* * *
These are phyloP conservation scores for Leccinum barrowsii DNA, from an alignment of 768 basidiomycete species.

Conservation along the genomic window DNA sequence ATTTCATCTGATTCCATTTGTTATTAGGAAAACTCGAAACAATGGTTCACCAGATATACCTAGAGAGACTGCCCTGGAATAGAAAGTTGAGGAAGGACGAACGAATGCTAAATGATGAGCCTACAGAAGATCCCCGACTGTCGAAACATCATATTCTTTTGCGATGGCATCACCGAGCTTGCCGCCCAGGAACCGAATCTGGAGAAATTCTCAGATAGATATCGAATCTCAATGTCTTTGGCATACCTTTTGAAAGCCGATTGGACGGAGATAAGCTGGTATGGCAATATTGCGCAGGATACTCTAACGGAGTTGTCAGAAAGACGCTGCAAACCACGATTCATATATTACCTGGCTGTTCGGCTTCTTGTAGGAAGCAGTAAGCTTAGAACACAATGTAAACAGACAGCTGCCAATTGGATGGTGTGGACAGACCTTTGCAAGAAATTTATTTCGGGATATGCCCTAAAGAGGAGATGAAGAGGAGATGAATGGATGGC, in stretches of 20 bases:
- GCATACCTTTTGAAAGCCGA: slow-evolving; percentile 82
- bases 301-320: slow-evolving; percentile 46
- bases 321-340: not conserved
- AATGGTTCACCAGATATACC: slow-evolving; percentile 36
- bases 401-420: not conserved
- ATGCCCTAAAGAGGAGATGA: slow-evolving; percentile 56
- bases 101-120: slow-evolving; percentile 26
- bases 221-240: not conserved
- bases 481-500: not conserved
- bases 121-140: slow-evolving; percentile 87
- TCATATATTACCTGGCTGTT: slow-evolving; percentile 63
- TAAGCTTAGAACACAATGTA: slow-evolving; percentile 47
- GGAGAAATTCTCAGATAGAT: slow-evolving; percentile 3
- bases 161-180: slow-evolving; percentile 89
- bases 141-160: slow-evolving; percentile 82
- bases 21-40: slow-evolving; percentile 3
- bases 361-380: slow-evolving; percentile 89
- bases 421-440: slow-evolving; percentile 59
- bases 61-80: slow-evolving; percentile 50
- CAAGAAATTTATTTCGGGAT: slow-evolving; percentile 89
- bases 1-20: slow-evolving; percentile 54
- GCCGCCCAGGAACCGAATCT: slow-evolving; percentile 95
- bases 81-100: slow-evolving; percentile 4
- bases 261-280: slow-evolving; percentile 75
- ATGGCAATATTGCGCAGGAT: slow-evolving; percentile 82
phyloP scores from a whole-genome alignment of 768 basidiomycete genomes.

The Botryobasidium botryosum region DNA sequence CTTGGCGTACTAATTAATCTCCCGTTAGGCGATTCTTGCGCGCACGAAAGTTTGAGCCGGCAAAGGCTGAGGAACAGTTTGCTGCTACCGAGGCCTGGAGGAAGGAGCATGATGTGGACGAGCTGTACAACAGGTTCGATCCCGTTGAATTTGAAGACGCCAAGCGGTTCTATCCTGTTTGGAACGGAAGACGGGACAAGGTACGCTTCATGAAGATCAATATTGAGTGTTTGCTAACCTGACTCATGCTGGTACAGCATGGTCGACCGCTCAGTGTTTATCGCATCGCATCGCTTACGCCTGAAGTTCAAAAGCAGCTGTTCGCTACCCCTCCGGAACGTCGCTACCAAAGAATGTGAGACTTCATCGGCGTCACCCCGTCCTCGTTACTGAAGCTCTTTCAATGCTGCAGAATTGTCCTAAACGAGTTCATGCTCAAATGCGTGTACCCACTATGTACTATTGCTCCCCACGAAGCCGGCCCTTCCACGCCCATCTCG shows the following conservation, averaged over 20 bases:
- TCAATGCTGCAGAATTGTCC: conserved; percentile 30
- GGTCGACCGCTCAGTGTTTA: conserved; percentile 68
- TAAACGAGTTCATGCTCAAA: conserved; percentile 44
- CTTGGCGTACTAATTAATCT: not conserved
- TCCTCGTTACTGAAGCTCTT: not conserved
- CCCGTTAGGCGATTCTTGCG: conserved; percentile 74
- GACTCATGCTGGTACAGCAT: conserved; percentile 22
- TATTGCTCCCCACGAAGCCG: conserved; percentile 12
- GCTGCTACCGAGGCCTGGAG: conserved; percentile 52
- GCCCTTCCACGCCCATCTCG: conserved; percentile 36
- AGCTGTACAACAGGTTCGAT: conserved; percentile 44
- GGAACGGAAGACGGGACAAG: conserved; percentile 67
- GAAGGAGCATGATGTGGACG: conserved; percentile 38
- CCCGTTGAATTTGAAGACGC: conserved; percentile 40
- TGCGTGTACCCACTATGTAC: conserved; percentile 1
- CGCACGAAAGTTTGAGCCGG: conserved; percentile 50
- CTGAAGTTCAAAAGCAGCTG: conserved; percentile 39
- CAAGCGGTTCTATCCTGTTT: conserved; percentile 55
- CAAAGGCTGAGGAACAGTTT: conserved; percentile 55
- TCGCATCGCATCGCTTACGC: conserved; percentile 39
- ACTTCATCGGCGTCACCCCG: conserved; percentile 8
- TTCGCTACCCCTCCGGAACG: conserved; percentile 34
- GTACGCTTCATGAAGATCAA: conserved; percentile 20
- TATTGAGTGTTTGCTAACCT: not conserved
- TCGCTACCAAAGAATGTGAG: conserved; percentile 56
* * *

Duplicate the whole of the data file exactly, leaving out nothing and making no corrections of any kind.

These are phyloP conservation scores for Leccinum barrowsii DNA, from an alignment of 768 basidiomycete species.

Conservation along the genomic window DNA sequence ATTTCATCTGATTCCATTTGTTATTAGGAAAACTCGAAACAATGGTTCACCAGATATACCTAGAGAGACTGCCCTGGAATAGAAAGTTGAGGAAGGACGAACGAATGCTAAATGATGAGCCTACAGAAGATCCCCGACTGTCGAAACATCATATTCTTTTGCGATGGCATCACCGAGCTTGCCGCCCAGGAACCGAATCTGGAGAAATTCTCAGATAGATATCGAATCTCAATGTCTTTGGCATACCTTTTGAAAGCCGATTGGACGGAGATAAGCTGGTATGGCAATATTGCGCAGGATACTCTAACGGAGTTGTCAGAAAGACGCTGCAAACCACGATTCATATATTACCTGGCTGTTCGGCTTCTTGTAGGAAGCAGTAAGCTTAGAACACAATGTAAACAGACAGCTGCCAATTGGATGGTGTGGACAGACCTTTGCAAGAAATTTATTTCGGGATATGCCCTAAAGAGGAGATGAAGAGGAGATGAATGGATGGC, in stretches of 20 bases:
- GCATACCTTTTGAAAGCCGA: slow-evolving; percentile 82
- bases 301-320: slow-evolving; percentile 46
- bases 321-340: not conserved
- AATGGTTCACCAGATATACC: slow-evolving; percentile 36
- bases 401-420: not conserved
- ATGCCCTAAAGAGGAGATGA: slow-evolving; percentile 56
- bases 101-120: slow-evolving; percentile 26
- bases 221-240: not conserved
- bases 481-500: not conserved
- bases 121-140: slow-evolving; percentile 87
- TCATATATTACCTGGCTGTT: slow-evolving; percentile 63
- TAAGCTTAGAACACAATGTA: slow-evolving; percentile 47
- GGAGAAATTCTCAGATAGAT: slow-evolving; percentile 3
- bases 161-180: slow-evolving; percentile 89
- bases 141-160: slow-evolving; percentile 82
- bases 21-40: slow-evolving; percentile 3
- bases 361-380: slow-evolving; percentile 89
- bases 421-440: slow-evolving; percentile 59
- bases 61-80: slow-evolving; percentile 50
- CAAGAAATTTATTTCGGGAT: slow-evolving; percentile 89
- bases 1-20: slow-evolving; percentile 54
- GCCGCCCAGGAACCGAATCT: slow-evolving; percentile 95
- bases 81-100: slow-evolving; percentile 4
- bases 261-280: slow-evolving; percentile 75
- ATGGCAATATTGCGCAGGAT: slow-evolving; percentile 82
phyloP scores from a whole-genome alignment of 768 basidiomycete genomes.

The Botryobasidium botryosum region DNA sequence CTTGGCGTACTAATTAATCTCCCGTTAGGCGATTCTTGCGCGCACGAAAGTTTGAGCCGGCAAAGGCTGAGGAACAGTTTGCTGCTACCGAGGCCTGGAGGAAGGAGCATGATGTGGACGAGCTGTACAACAGGTTCGATCCCGTTGAATTTGAAGACGCCAAGCGGTTCTATCCTGTTTGGAACGGAAGACGGGACAAGGTACGCTTCATGAAGATCAATATTGAGTGTTTGCTAACCTGACTCATGCTGGTACAGCATGGTCGACCGCTCAGTGTTTATCGCATCGCATCGCTTACGCCTGAAGTTCAAAAGCAGCTGTTCGCTACCCCTCCGGAACGTCGCTACCAAAGAATGTGAGACTTCATCGGCGTCACCCCGTCCTCGTTACTGAAGCTCTTTCAATGCTGCAGAATTGTCCTAAACGAGTTCATGCTCAAATGCGTGTACCCACTATGTACTATTGCTCCCCACGAAGCCGGCCCTTCCACGCCCATCTCG shows the following conservation, averaged over 20 bases:
- TCAATGCTGCAGAATTGTCC: conserved; percentile 30
- GGTCGACCGCTCAGTGTTTA: conserved; percentile 68
- TAAACGAGTTCATGCTCAAA: conserved; percentile 44
- CTTGGCGTACTAATTAATCT: not conserved
- TCCTCGTTACTGAAGCTCTT: not conserved
- CCCGTTAGGCGATTCTTGCG: conserved; percentile 74
- GACTCATGCTGGTACAGCAT: conserved; percentile 22
- TATTGCTCCCCACGAAGCCG: conserved; percentile 12
- GCTGCTACCGAGGCCTGGAG: conserved; percentile 52
- GCCCTTCCACGCCCATCTCG: conserved; percentile 36
- AGCTGTACAACAGGTTCGAT: conserved; percentile 44
- GGAACGGAAGACGGGACAAG: conserved; percentile 67
- GAAGGAGCATGATGTGGACG: conserved; percentile 38
- CCCGTTGAATTTGAAGACGC: conserved; percentile 40
- TGCGTGTACCCACTATGTAC: conserved; percentile 1
- CGCACGAAAGTTTGAGCCGG: conserved; percentile 50
- CTGAAGTTCAAAAGCAGCTG: conserved; percentile 39
- CAAGCGGTTCTATCCTGTTT: conserved; percentile 55
- CAAAGGCTGAGGAACAGTTT: conserved; percentile 55
- TCGCATCGCATCGCTTACGC: conserved; percentile 39
- ACTTCATCGGCGTCACCCCG: conserved; percentile 8
- TTCGCTACCCCTCCGGAACG: conserved; percentile 34
- GTACGCTTCATGAAGATCAA: conserved; percentile 20
- TATTGAGTGTTTGCTAACCT: not conserved
- TCGCTACCAAAGAATGTGAG: conserved; percentile 56